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“Your support team can be anyone, a friend, a neighbour, even your kids”
All the single moms we spoke to stressed the importance of having a support system to help you through the challenges of single parenting. Not everyone has the luxury of parental or family support. Some women have elderly parents who themselves require care. Others have escaped abusive households, but left family behind.
Sanjana T “had to seek out people and create my support team.” She actively befriended neighbours who could come over at a moment’s notice and offer child care.
Online support groups and even Facebook groups for single moms can serve as a ear for your problems and a network of people with contacts that you could use, like trusted child care and creches in your area.
“When you don’t have a family, you can create one. Your team can be of friends, coworkers, neighbours and even your kids,” adds Sanjana. She involves her two children in housework, even cooking, turning them into fun activities to bond over. Saturday lunches are always planned and prepared by the two pre-teens. “Of course, I’m there for support, chopping and major knife work. But I turned it into a game — whoever makes the best dish gets extra computer time.”
“My son is ten but very aware of our family structure. I don’t force parenting duties on him but he happily steps up to babysit my toddler when I need to get through a conference call or meet a tight deadline,” says Shaili. “Instead of hiding the reality of single parenthood from him, I’ve been open about it from the start with sensitivity. It’s helped him adjust better and also makes him feel like a contributing member of the house.”
Single parents involving children in household tasks from a young age gives them a greater sense of responsibility and self-sufficiency. Studies show that kids recognise the value of their contribution to the family overall, and are proud of their work.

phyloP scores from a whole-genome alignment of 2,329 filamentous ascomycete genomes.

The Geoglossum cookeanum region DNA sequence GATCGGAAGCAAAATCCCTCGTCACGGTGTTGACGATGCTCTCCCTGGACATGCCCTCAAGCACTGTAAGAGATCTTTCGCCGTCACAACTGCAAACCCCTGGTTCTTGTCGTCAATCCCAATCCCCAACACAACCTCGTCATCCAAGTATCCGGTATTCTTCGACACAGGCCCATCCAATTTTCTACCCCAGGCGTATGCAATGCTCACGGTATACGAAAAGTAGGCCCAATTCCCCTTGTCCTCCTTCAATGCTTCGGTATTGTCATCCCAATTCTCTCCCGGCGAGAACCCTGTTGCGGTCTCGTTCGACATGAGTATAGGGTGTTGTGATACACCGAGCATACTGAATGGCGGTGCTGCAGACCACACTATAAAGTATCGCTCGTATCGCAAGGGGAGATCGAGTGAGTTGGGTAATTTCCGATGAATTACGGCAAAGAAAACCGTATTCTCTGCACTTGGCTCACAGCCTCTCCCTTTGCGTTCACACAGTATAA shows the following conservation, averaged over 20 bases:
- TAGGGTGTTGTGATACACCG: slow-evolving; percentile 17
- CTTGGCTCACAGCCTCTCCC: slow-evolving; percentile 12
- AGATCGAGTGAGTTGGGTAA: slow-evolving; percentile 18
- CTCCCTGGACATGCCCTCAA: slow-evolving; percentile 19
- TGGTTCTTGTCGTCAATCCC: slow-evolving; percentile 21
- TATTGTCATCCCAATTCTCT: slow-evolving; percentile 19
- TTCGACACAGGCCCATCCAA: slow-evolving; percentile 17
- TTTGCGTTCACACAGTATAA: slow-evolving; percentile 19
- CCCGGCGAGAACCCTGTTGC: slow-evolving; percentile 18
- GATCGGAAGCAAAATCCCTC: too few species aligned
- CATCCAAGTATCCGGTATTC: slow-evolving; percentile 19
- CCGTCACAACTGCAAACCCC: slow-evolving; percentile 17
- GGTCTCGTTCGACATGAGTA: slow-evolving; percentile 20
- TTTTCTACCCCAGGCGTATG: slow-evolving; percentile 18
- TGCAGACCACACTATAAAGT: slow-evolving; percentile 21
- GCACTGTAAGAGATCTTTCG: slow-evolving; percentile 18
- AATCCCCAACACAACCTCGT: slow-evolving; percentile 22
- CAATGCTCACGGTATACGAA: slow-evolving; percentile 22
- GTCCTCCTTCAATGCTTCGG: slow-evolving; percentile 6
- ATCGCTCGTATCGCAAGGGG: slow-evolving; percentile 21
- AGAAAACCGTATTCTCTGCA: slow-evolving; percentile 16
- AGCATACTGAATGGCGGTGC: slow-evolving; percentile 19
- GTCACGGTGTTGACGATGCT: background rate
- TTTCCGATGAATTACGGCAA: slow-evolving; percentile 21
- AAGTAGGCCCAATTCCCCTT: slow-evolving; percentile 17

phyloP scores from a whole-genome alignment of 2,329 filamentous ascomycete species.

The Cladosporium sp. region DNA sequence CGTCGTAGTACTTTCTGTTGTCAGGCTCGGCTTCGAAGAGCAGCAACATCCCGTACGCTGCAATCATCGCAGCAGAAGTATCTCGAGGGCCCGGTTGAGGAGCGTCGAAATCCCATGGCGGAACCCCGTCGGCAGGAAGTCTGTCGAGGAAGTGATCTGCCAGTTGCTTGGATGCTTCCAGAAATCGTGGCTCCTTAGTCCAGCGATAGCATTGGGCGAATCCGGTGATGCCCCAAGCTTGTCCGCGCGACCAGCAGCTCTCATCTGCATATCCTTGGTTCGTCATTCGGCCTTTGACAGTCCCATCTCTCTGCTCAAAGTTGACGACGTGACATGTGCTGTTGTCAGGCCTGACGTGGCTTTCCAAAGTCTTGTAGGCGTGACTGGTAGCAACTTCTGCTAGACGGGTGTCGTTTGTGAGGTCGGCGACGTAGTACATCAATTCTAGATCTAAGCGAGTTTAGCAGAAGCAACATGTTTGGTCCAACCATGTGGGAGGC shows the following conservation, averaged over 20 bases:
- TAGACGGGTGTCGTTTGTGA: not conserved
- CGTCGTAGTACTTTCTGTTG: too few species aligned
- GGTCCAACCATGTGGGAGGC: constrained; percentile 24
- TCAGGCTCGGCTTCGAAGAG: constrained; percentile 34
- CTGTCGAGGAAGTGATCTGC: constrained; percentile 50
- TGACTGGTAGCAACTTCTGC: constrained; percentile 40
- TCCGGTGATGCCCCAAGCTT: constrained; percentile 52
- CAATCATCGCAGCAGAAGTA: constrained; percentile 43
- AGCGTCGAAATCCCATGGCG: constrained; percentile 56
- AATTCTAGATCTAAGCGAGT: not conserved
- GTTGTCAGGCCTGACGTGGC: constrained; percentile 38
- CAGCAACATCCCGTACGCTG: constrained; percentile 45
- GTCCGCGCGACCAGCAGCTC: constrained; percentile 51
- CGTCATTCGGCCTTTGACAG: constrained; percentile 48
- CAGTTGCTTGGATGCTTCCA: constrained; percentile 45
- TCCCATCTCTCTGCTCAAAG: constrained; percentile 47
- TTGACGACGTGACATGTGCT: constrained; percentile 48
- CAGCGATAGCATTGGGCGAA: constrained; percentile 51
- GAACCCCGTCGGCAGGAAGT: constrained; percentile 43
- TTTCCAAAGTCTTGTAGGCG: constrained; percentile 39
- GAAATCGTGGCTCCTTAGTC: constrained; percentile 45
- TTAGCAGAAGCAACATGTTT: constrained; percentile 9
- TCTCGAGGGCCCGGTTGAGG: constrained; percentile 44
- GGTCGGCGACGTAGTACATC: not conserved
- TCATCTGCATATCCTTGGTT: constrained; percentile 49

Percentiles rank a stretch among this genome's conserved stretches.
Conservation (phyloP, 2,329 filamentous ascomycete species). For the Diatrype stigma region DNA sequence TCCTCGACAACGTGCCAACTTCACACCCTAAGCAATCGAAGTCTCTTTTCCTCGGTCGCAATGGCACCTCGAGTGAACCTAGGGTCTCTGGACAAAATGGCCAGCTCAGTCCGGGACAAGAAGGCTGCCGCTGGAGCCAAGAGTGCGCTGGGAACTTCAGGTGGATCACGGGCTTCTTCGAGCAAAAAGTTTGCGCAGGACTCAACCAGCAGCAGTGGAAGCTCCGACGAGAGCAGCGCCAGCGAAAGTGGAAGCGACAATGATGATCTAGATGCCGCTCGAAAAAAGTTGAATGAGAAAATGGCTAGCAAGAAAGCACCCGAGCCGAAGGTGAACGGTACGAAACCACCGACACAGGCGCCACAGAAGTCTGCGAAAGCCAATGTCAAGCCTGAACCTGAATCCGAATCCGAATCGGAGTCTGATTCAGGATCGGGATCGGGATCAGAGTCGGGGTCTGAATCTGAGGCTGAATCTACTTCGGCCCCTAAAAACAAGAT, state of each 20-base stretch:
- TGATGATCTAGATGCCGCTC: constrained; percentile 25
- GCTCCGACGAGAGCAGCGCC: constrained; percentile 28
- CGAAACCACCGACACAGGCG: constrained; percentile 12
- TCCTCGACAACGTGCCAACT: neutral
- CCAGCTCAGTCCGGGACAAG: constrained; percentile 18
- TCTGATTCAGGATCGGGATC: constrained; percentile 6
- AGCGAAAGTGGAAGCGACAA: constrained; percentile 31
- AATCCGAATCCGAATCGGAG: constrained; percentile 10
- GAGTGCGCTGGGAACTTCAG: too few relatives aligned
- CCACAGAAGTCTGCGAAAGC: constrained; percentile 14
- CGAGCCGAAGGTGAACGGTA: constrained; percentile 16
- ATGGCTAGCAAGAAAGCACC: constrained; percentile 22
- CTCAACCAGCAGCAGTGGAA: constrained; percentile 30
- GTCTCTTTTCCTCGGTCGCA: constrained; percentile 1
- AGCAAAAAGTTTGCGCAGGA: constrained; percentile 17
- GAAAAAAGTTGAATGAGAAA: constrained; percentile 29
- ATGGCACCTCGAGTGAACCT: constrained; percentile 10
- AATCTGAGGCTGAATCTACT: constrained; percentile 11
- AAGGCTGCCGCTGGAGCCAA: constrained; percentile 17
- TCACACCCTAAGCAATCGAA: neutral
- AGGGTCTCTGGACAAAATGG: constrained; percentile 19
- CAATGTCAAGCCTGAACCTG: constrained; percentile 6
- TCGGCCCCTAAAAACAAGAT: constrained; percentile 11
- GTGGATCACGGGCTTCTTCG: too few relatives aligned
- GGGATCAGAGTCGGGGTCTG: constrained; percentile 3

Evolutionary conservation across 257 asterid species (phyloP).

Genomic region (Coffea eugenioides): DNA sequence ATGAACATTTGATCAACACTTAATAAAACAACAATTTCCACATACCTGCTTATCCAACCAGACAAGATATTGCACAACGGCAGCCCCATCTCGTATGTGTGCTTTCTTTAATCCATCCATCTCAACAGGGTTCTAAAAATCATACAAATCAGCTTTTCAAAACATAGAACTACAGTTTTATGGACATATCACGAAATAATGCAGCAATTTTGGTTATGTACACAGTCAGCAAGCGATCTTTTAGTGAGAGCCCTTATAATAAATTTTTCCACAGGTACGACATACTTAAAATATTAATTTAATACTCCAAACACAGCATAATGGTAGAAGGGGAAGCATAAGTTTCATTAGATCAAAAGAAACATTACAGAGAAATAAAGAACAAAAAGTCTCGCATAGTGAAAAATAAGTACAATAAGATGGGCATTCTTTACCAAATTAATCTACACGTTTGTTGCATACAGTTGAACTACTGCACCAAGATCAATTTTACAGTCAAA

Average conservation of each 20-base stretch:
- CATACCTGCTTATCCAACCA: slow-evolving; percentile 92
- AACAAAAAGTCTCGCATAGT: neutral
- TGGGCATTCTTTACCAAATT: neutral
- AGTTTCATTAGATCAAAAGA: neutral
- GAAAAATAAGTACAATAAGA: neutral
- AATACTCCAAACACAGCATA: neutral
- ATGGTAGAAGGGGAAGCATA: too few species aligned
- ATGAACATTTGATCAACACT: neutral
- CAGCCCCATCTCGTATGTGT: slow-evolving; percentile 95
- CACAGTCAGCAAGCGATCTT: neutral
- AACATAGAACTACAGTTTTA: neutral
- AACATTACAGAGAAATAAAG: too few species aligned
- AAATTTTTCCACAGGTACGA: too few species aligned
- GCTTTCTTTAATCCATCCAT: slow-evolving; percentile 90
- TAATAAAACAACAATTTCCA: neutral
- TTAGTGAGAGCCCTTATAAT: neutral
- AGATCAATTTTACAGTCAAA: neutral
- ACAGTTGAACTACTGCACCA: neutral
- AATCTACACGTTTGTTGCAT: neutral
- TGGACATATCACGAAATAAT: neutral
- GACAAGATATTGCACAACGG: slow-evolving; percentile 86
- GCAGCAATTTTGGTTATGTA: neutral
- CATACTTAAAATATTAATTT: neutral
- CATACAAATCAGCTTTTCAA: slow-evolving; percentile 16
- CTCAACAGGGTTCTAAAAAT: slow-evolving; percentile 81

“Know what you’re looking for when dating and make it known too”
People automatically assumed that Nandita* was looking for a new father for her child when she started dating as a single mom. “I’m not looking for a new husband. I just wanted to eat some bhel puri, chat about my favourite books and get steamy.”
Telling prospective dates that you’re a single parent can make many of them skittish. They assume you’re looking for complete commitment from the start. “I was looking for someone to go out with, have fun with and that’s the message I put out there. I’ve put it in my Tinder bio and clearly told anyone who’s suggested setting me up with someone – ‘I’m a single mom, not looking for a husband (unless you’re Hugh Grant)’.”
Finding a date night as single moms on the job 24×7 can be a challenge but if you’re set on putting yourself out there, take time out for yourself. It can be picking one night in the week when your little one has a sleepover at their grandparents’ or friend’s home and you can go out and have fun too.
Explore different avenues of meeting people. Don’t be afraid of online dating. Not all dating apps are for hook-ups and Gen Z. Sure there are plenty of people to swipe left on, but if nothing else you come away with some friendships and entertaining witty banter.
Going through a medium like an app can make you feel more at ease about dipping your toes into the dating pool after exiting a long-term relationship. Having those initial few conversations through an impersonal phone screen can help create a connection. You can also have difficult or awkward conversations beforehand and clear up any confusion about what you’re looking for.
“Make the most of the brief in-between moments for some kind of self-care or ‘me time'”
Time is money for single moms and most times it feels like there aren’t enough hours in the day to get everything done. But you get those brief moments of respite in-between tasks. When you’re waiting for the curry to cook, while the kids are taking a nap or involved in a video game. It’s in these brief moments that you can focus on yourself. Even if it’s for a brief 5 minutes.
Self-care can mean different things to different people. “We have an epidemic of anxiety and depression,” says Paula Gill Lopez, PhD, associate professor and chair of the department of psychological and educational consultation at Fairfield University. “Everybody feels it.”
The mental health of single moms is tremendously important while they are battling work biases, societal pressure to remarry so the kids have a “stable home that needs a father”, something that was said to Shaili.
She enjoys journaling at the end of the day right before she goes to sleep as a way to unwind and clear her thoughts. Lakhani swears by early morning yoga. Charu recently started online watch parties with friends over the weekend during the pandemic when they couldn’t see each other in person. For Sanjana, it’s evening coffee and Parle G biscuits in the balcony where she has created a green haven with plants and a little reading nook. “It’s five minutes of me all alone. No kids, no screaming and shouting. Just coffee, biscuit and silence.”
*Name changed to protect privacy